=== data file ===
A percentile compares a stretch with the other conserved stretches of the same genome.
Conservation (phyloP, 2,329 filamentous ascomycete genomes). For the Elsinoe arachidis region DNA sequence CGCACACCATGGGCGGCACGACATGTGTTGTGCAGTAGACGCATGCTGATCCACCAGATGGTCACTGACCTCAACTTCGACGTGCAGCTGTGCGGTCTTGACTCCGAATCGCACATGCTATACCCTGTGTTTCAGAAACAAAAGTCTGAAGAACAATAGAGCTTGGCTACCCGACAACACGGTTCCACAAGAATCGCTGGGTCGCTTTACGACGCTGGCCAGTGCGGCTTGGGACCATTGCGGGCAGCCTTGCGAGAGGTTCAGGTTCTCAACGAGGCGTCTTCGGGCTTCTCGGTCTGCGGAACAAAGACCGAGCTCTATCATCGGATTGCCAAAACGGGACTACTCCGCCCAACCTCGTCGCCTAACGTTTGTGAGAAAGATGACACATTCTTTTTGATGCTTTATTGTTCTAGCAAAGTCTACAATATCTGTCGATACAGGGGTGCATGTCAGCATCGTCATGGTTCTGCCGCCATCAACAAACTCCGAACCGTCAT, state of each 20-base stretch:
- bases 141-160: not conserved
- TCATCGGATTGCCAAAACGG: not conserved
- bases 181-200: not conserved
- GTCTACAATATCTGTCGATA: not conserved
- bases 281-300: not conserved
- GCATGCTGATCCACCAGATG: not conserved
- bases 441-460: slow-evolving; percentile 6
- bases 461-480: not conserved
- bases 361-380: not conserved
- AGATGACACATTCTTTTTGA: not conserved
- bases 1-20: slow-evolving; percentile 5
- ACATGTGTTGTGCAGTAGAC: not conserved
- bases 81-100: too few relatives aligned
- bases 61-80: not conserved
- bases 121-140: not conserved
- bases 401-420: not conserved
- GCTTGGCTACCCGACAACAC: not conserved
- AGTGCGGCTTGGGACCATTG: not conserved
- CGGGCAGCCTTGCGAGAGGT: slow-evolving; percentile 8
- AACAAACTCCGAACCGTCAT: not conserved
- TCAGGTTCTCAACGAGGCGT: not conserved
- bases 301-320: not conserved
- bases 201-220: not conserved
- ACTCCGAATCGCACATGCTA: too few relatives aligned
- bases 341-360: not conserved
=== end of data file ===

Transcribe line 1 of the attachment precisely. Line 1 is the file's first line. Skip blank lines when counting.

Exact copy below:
A percentile compares a stretch with the other conserved stretches of the same genome.